For those of you who don't know, Deepak Chopra is a world-renowned physician and expert in mind-body healing, and has written over 65 books including New York Times bestsellers. He has a huge following in every country, along with many celebrity clients, and is highly respected around the globe for his thought-provoking teachings about alternative medicine. I was excited.
We had to remove our shoes at the door when we got there. A tad unusual for a press event, but after all, it was the opening of the new Chopra Yoga Center in Toronto so it made perfect sense. And actually put everyone at ease.
Deepak entered from the back of the room and the applause erupted. Not surprisingly though, with hence his incredible allure. It was almost as if he had walked out on to Oprah's stage. He was wearing a nicely tailored suit and he stood in front of the table that was set out for him to sit at so he could be up close and personal with our small privileged group. He opened by asking us what we wanted to talk about, which spawned a few giggles from the crowd.
We wanted to hear his thoughts on life, love and happiness of course!
He spoke clearly and calmly and looked straight in people’s eyes as if to invoke some sort of trance. As we listened to his theories on the best lifestyle practices for brain health, and how important they are for busy parents, he said: “Every now and then, stop, and ask: ‘Am I aware? What am I aware of?” And the world will open up.” The audience was silent.
His words filled me with emotion and pride. I’ve made some changes in my life over the past 10 months that have made me a stronger, more self-aware person, too. And hearing him speak about this topic right there in front of me was the affirmation I needed that I’m on the right path.
We were also able to ask him some questions. I was up.
“What was the inspiration behind your book Super Brain?” I asked him excitedly.
What came next was not what I had expected. Deepak laughed. Laughed! (Well, maybe more of a chuckle but it was directed at my question particularly. He said simple and sweet, it was a great question because of the answer he was about to tell.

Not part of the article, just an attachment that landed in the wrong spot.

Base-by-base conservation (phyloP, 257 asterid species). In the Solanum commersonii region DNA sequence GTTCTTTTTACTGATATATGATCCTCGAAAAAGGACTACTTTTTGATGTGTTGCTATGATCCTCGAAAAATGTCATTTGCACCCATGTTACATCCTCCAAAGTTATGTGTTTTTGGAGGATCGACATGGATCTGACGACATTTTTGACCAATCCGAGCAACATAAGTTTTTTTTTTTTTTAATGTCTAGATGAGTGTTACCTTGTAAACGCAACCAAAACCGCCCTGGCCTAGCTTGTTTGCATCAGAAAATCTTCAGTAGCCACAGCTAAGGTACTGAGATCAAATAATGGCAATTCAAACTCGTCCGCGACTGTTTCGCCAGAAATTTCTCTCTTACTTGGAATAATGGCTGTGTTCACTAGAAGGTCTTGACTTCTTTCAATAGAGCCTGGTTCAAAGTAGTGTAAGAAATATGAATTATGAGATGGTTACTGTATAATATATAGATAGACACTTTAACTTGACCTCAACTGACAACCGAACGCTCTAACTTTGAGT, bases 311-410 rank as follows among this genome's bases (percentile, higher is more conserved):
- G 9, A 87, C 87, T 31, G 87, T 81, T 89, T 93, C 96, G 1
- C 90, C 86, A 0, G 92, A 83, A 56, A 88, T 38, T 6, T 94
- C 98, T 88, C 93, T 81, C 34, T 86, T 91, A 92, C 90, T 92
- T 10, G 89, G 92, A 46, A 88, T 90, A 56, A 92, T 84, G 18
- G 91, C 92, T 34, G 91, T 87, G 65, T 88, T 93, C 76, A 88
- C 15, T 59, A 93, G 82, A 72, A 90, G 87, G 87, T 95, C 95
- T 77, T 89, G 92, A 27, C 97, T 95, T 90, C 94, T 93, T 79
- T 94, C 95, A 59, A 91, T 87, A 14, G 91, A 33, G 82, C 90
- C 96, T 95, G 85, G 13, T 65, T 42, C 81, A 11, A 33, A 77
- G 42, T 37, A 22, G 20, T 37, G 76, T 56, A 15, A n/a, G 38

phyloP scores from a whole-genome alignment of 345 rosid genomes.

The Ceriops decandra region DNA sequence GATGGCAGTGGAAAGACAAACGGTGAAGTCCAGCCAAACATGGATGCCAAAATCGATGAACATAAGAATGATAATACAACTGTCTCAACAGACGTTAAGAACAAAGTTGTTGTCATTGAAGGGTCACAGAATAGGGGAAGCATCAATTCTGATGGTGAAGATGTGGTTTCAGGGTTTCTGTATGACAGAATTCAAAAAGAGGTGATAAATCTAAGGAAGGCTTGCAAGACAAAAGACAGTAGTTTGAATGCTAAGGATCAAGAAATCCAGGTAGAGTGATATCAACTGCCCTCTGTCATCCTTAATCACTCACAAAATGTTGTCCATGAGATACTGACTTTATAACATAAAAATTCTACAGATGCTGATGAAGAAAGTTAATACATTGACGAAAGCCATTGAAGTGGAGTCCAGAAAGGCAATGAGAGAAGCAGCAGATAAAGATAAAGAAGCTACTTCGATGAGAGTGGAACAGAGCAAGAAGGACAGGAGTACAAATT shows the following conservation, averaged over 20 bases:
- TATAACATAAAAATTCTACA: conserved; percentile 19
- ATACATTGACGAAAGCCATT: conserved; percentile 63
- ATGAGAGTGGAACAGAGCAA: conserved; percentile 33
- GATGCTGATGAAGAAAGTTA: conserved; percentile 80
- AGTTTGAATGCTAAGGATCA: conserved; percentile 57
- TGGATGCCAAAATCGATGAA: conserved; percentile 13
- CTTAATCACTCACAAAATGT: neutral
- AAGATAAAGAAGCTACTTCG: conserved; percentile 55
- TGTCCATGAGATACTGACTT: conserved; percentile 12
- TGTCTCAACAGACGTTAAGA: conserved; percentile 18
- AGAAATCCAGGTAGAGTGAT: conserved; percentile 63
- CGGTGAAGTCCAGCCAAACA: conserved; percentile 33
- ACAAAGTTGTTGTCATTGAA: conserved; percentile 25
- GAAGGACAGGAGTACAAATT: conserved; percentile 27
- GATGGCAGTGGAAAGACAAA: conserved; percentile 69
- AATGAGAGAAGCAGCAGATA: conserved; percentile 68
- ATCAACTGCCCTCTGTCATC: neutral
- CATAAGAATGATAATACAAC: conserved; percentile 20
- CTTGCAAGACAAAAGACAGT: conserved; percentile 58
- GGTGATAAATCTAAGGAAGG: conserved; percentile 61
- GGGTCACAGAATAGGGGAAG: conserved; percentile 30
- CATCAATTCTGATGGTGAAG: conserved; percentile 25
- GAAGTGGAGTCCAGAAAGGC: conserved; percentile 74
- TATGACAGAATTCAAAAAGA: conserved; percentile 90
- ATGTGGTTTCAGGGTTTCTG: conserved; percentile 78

“It was inspired in the bathroom,” he chuckled.
Turns out he met his co-author Rudolph Tanzi, PhD. in the bathroom at a conference and they casually started talking about the brain and how it was the key to health, happiness and well-being. After a few hours of brainstorming (literally) they had decided to write a book together. Wow! Now, I knew people did a lot of thinking in the toilet, but this was crazy.
What else did I learn?
He said regular exercise, yoga, proper breathing techniques, sleep, meditating at least twice a day, and avoiding alcohol are all imperative to self-awareness. In other words, getting to know yourself inside and out is critical to being happy and healthy. This all made perfect sense to me.
But he also said that multi-tasking is the one skill you can’t make better with practice.
“If you’re doing everything at once you’re not doing anything at all.” This was my biggest takeaway.
I thought about this for a moment. It's so true. As women we try to do it all. We want to be superwoman 24-7. And we pride ourselves on our multi-tasking skills. In fact, it’s often our survival technique. But to my surprise, Deepak didn’t agree with this theory. He told us that women. and moms specifically, need to realize there’s more to the precious time we spend trying to get everything done.
“You need to meditate every day, and if you don’t have time, then you need to do it more,” he explained.
In other words, those of us who claim we don’t have enough time to do things for ourselves, are really the ones who need it the most. So true.
Take a few minutes from your hectic day to slow down. Find a quiet spot in your house or close your office door at lunch and do a 15-minute meditation. How does this make you feel? Are you ready to take on the rest of your day? Try to meditate once a day (preferably in the morning) as it will help clear your mind and relieve stress.